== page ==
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Volume 20, Number 12—December 2014
Letter

Hepatitis E Virus Genotype 4 in Yak, Northwestern China

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To the Editor: Hepatitis E virus (HEV; family Hepeviridae, genus Hepevirus) is a positive-stranded RNA virus with a genome of ≈7.2 kb that contains 3 open reading frames (1,2). On the basis of sequence analysis, mammalian HEVs are classified into 4 recognized genotypes (3,4). HEV genotypes 1 and 2 are restricted to humans and are often associated with large outbreaks and epidemics in developing countries, especially in Africa and Asia. Genotypes 3 and 4 are zoonotic and have been detected in humans, pigs, and other animal species (1,36).

Yaks (Bos grunniens) live on the cold highland (altitude >3,000 m, average annual temperature <0°C) surrounding the Qinghai-Tibet Plateau, which includes Qinghai and Gansu Provinces in northwest China. Domestic yaks are usually slaughtered for meat at 3 years of age. Infectious pathogens in yaks have been reported only recently (7,8). On the basis of the high prevalence of HEV in human and pigs in China and close human–yak contact in the Tibet region (4,5), we sought to determine if HEV infects yaks.

During March–September 2013, we collected 167 fecal samples from yaks <3 years of age; 92 were from Qinghai Province (56 <1 year of age) and 75 from Gansu Province (48 <1 year of age). Soon after sampling, 10% (wt/vol) fecal suspensions were prepared by using sterile phosphate-buffered saline (0.01 mmol/L phosphate, pH 7.2–7.4; 0.15 mmol/L NaCl, 0.1% diethyl pyrocarbonate). After centrifugation, supernatants were separated, and total RNAs were extracted by using TRIzol reagent (Invitrogen, Carlsbad, CA, USA). RNAs were used as templates to amplify full-length cDNA by reverse transcription PCR (RT-PCR; SuperScript III Synthesis Kit, Invitrogen), according to the manufacturer’s instructions. A positive control sample (GenBank accession no. JU119961) and negative control (water) were included.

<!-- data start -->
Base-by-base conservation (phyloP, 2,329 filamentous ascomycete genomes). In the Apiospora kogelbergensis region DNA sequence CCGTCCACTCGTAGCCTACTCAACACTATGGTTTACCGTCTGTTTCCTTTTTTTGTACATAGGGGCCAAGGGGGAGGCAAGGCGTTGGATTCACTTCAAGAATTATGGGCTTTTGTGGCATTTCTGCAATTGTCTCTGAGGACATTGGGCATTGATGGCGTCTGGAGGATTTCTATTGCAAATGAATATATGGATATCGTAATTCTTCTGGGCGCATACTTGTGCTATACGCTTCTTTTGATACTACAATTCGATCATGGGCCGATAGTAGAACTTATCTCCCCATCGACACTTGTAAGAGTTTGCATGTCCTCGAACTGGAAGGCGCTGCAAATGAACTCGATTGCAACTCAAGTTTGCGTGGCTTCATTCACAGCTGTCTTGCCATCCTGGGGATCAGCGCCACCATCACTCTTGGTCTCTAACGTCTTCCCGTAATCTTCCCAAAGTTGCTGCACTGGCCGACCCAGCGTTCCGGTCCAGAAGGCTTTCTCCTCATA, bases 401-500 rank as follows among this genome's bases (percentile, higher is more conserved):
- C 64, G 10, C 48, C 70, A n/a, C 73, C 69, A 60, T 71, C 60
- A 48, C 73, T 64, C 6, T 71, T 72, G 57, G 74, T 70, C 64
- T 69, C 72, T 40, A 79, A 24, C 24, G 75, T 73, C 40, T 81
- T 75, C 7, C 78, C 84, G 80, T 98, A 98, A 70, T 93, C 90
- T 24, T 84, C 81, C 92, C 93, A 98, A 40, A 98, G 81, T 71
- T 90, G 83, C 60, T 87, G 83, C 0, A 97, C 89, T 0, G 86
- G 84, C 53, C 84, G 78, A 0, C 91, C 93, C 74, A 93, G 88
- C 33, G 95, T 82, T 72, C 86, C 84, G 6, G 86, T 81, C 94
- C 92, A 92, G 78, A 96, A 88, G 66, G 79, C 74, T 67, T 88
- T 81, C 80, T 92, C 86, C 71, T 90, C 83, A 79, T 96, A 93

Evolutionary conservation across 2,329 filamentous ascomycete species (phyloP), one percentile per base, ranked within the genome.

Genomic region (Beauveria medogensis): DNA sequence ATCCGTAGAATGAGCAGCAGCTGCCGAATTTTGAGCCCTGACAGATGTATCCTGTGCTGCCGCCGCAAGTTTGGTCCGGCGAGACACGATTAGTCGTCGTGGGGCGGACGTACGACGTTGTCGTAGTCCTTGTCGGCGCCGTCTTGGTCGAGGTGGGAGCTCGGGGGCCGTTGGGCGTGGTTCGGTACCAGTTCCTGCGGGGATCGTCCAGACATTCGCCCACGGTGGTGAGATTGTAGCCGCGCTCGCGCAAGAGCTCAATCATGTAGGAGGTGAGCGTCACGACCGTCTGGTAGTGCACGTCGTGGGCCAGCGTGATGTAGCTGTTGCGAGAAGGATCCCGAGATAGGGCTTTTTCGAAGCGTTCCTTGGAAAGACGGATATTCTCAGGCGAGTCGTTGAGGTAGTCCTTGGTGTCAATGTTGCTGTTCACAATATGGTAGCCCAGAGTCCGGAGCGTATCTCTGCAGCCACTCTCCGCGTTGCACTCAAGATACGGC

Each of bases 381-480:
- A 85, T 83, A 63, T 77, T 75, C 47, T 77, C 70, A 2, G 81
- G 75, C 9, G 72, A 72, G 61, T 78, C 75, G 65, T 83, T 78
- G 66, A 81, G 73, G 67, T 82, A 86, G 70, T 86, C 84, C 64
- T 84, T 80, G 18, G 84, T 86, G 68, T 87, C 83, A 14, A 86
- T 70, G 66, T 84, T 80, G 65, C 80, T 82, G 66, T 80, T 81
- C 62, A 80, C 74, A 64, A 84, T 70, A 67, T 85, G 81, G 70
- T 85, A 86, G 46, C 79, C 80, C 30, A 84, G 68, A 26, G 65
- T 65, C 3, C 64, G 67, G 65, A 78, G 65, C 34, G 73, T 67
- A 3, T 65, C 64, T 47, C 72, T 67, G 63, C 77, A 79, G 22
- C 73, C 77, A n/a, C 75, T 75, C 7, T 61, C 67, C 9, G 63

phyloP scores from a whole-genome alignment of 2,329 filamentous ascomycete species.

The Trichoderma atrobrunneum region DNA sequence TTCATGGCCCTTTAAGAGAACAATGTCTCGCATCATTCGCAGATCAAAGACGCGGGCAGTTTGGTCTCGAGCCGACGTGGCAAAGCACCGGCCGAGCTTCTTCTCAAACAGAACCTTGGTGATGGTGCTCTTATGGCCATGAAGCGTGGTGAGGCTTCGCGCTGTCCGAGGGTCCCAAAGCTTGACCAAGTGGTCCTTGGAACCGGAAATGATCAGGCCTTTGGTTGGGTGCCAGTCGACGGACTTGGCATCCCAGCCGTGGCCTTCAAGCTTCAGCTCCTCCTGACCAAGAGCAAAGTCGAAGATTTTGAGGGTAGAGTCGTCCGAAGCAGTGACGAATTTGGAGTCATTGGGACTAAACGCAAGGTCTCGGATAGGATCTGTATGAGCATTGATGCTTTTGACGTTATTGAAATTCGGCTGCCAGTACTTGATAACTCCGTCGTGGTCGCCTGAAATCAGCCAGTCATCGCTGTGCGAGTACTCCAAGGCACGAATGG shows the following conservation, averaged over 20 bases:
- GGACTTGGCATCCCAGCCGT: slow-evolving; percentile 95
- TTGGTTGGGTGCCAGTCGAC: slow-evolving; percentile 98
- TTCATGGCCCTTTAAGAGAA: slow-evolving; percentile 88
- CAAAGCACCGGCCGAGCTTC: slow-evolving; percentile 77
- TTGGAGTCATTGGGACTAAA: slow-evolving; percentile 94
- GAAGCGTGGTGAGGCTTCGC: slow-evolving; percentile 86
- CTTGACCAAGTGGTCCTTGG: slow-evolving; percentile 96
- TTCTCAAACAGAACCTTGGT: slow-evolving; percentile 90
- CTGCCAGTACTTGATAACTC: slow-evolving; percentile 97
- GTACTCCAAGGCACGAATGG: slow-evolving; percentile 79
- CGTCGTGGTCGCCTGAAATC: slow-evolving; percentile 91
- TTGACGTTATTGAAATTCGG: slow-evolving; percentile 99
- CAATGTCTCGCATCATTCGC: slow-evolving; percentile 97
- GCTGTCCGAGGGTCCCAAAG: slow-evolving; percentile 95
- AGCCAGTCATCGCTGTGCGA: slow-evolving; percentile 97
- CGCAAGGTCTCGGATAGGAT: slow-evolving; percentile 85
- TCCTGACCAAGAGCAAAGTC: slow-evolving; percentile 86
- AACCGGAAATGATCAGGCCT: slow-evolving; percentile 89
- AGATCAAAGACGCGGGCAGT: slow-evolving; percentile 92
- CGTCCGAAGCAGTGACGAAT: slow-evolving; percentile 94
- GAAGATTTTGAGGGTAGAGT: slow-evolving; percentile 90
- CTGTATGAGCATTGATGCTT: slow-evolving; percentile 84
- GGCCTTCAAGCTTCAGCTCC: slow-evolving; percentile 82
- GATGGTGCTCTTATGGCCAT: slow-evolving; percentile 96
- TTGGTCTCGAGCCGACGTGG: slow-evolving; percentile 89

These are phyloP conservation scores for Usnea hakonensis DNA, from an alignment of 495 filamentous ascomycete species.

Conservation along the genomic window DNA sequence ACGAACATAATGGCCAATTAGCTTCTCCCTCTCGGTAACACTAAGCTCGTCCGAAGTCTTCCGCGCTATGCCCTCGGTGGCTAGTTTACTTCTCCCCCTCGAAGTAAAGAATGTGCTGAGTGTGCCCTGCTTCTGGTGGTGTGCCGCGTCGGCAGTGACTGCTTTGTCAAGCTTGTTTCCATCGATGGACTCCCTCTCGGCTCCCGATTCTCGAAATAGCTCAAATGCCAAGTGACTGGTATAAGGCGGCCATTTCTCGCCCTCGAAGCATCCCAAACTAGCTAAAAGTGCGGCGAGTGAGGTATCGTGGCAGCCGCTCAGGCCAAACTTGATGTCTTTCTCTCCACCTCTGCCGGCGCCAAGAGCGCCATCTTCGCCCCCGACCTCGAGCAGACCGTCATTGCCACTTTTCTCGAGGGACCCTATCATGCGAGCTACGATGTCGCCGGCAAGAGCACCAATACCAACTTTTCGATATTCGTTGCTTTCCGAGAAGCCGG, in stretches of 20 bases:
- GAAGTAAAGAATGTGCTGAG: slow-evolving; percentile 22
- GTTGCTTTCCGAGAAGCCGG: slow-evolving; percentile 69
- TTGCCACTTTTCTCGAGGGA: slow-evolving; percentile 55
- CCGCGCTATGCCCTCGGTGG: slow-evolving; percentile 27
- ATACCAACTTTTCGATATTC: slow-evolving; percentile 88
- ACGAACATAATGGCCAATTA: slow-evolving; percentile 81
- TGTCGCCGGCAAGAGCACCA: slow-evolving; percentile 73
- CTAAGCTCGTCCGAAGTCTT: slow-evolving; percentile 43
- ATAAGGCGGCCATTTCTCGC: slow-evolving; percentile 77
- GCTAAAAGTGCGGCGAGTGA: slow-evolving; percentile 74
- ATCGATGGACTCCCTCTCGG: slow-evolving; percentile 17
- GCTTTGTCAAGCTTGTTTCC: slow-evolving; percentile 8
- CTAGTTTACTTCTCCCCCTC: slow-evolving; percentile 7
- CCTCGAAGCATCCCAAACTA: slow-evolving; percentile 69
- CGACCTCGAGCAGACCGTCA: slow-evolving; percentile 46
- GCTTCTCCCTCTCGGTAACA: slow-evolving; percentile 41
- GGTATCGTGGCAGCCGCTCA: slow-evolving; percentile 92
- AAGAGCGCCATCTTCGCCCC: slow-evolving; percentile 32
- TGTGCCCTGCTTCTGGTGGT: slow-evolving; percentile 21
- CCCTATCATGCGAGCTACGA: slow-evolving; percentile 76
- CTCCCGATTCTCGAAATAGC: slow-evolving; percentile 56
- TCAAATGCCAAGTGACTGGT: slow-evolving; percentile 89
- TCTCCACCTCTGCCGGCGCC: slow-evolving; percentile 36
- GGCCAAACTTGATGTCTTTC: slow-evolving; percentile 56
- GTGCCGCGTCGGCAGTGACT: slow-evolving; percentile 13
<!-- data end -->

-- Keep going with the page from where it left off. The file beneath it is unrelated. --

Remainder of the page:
Briefly, 10 pairs of primers were designed based on HEV genotype 4 (GenBank accession nos. JU119961, JQ740781, AB291965, and AB602440) (Technical Appendix Table 1) to obtain the HEV genome consisting of all the 3 open reading frames. RT-PCR was then performed in a 25-μL volume containing 2-μL templates and 0.1 μmol/L of each primer; cycles were 94°C for 2 min, followed by 38 cycles of 94°C for 30 s, 59°C for 30 s, and 72°C for 1 min, with a final extension step of 10 min at 72°C. RT-PCR–amplified DNA fragments of the expected sizes were sequenced in a 310 Genetic Analyzer/Sanger Sequencer (Invitrogen). The complete genome sequences were assembled on the basis of 10 amplified sequences. Phylogenetic analysis was performed for the complete genome sequences of the detected sequences compared with all other mammalian HEV sequences available in GenBank.

Figure

Thumbnail of Phylogenetic analysis of hepatitis E virus (HEV) based on the complete genome sequences of HEVs using the neighbor-joining method with MEGA 4.0 software (http://www.megasoftware.net). Black diamond indicates the newly identified yak HEV sequence from Qinghai, China (GenBank accession no. KF736234). Another 18 sequences were collected from GenBank, including 7 sequences of genotype 4 (GU119961, JQ740781, JQ655735, AB291965, AB602440, FJ763141, GU206559), 6 of genotype 3 (AF455784, FJ

Figure. Phylogenetic analysis of hepatitis E virus (HEV) based on the complete genome sequences of HEVs using the neighbor-joining method with MEGA 4.0 software (http://www.megasoftware.net). Black diamond indicates the newly identified...